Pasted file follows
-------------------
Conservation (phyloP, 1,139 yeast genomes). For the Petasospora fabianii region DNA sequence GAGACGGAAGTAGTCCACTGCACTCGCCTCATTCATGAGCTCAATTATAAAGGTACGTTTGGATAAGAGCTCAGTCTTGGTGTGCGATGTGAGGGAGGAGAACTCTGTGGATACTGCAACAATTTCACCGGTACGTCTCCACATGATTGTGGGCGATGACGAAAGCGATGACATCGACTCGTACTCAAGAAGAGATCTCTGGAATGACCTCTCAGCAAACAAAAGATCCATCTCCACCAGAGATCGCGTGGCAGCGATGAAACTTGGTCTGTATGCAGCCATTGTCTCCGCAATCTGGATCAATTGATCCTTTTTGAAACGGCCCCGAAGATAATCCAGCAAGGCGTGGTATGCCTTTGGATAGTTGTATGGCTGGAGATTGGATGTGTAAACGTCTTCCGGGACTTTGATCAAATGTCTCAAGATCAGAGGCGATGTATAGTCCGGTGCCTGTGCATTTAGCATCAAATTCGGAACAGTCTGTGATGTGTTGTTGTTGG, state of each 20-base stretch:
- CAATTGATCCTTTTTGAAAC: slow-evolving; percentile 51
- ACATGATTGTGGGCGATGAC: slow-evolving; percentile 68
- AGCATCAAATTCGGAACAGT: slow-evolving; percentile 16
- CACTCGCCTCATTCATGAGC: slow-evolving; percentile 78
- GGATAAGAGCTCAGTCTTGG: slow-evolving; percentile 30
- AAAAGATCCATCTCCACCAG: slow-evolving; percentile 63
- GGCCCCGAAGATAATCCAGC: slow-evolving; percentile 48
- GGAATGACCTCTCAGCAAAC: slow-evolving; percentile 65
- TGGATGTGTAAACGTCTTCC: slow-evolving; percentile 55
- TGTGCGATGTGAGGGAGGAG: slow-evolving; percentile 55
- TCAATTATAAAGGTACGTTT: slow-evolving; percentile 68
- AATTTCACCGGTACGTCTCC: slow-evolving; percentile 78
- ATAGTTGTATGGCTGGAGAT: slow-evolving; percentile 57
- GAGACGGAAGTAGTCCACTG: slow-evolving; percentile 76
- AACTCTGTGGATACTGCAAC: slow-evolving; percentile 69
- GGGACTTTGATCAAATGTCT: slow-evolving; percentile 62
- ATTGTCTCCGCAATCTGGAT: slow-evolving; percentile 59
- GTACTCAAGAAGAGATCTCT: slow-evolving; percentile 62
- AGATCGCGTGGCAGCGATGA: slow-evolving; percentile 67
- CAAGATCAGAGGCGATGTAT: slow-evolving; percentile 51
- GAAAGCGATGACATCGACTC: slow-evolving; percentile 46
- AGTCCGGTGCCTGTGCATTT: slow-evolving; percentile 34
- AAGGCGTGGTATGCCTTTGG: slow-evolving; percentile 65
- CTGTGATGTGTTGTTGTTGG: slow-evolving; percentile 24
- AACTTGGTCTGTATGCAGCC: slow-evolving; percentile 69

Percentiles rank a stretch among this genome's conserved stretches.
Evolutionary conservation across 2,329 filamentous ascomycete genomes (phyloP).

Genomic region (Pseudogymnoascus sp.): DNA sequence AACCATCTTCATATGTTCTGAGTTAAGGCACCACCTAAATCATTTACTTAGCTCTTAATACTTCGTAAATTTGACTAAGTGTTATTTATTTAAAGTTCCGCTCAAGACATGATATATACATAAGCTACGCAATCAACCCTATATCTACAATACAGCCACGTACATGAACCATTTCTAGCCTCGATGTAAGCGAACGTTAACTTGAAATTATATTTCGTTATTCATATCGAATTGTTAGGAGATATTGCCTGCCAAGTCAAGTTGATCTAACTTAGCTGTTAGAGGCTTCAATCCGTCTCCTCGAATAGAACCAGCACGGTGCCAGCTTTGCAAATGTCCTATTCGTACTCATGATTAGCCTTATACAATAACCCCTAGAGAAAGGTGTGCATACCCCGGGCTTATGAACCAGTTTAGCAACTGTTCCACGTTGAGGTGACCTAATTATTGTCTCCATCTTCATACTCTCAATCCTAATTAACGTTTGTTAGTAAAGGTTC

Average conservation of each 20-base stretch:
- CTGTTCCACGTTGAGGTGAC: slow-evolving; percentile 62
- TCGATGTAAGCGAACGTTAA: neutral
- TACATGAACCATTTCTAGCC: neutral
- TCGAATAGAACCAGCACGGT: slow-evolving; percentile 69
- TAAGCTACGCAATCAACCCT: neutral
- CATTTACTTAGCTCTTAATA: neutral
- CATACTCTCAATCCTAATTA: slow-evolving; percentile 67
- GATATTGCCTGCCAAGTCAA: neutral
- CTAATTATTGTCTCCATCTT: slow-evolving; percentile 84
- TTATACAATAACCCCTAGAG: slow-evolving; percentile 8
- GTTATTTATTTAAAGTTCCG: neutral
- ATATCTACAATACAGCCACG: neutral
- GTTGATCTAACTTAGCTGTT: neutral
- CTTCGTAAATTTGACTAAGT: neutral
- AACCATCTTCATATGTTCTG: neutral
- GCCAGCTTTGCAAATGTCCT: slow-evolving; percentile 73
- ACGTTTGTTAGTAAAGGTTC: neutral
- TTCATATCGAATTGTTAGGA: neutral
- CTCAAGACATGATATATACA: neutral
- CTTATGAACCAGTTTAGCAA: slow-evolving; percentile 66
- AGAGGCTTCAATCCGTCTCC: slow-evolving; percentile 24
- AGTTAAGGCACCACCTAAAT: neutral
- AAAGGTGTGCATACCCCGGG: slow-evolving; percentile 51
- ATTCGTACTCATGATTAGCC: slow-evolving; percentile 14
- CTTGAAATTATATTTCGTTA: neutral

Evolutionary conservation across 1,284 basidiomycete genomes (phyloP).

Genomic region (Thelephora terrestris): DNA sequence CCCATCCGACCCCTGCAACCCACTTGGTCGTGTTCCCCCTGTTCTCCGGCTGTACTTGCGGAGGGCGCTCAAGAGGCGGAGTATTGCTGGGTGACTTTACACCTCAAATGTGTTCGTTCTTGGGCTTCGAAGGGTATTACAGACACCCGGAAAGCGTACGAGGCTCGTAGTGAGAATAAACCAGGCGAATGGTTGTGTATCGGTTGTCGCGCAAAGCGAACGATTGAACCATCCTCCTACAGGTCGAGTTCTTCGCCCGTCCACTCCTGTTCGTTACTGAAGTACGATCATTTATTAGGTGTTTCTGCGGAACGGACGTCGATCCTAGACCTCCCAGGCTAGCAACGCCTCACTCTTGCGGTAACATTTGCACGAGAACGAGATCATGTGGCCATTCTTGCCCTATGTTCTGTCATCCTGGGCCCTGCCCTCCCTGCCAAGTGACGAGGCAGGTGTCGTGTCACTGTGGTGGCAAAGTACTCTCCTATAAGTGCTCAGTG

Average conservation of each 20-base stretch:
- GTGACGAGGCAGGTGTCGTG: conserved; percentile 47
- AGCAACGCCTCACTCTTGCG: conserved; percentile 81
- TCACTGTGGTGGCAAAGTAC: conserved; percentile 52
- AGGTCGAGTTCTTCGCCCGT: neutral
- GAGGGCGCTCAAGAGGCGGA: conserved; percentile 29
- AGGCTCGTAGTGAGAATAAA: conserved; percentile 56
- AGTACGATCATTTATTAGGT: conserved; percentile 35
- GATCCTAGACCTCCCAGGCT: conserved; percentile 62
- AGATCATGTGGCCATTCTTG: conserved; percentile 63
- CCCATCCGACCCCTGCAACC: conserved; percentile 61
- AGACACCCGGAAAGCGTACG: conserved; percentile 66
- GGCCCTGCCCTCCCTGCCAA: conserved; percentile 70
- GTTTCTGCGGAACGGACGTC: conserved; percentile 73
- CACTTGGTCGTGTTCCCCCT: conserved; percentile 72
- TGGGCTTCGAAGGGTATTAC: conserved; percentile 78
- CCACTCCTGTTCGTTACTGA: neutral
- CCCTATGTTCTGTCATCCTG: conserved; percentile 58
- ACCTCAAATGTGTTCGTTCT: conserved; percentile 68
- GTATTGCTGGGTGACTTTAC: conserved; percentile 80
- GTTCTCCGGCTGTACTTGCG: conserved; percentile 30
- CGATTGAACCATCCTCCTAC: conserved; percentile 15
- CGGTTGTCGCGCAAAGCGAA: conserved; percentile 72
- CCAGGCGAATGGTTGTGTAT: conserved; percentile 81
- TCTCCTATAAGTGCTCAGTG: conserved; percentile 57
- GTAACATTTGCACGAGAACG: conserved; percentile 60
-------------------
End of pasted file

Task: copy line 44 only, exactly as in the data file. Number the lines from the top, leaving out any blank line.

- CTTCGTAAATTTGACTAAGT: neutral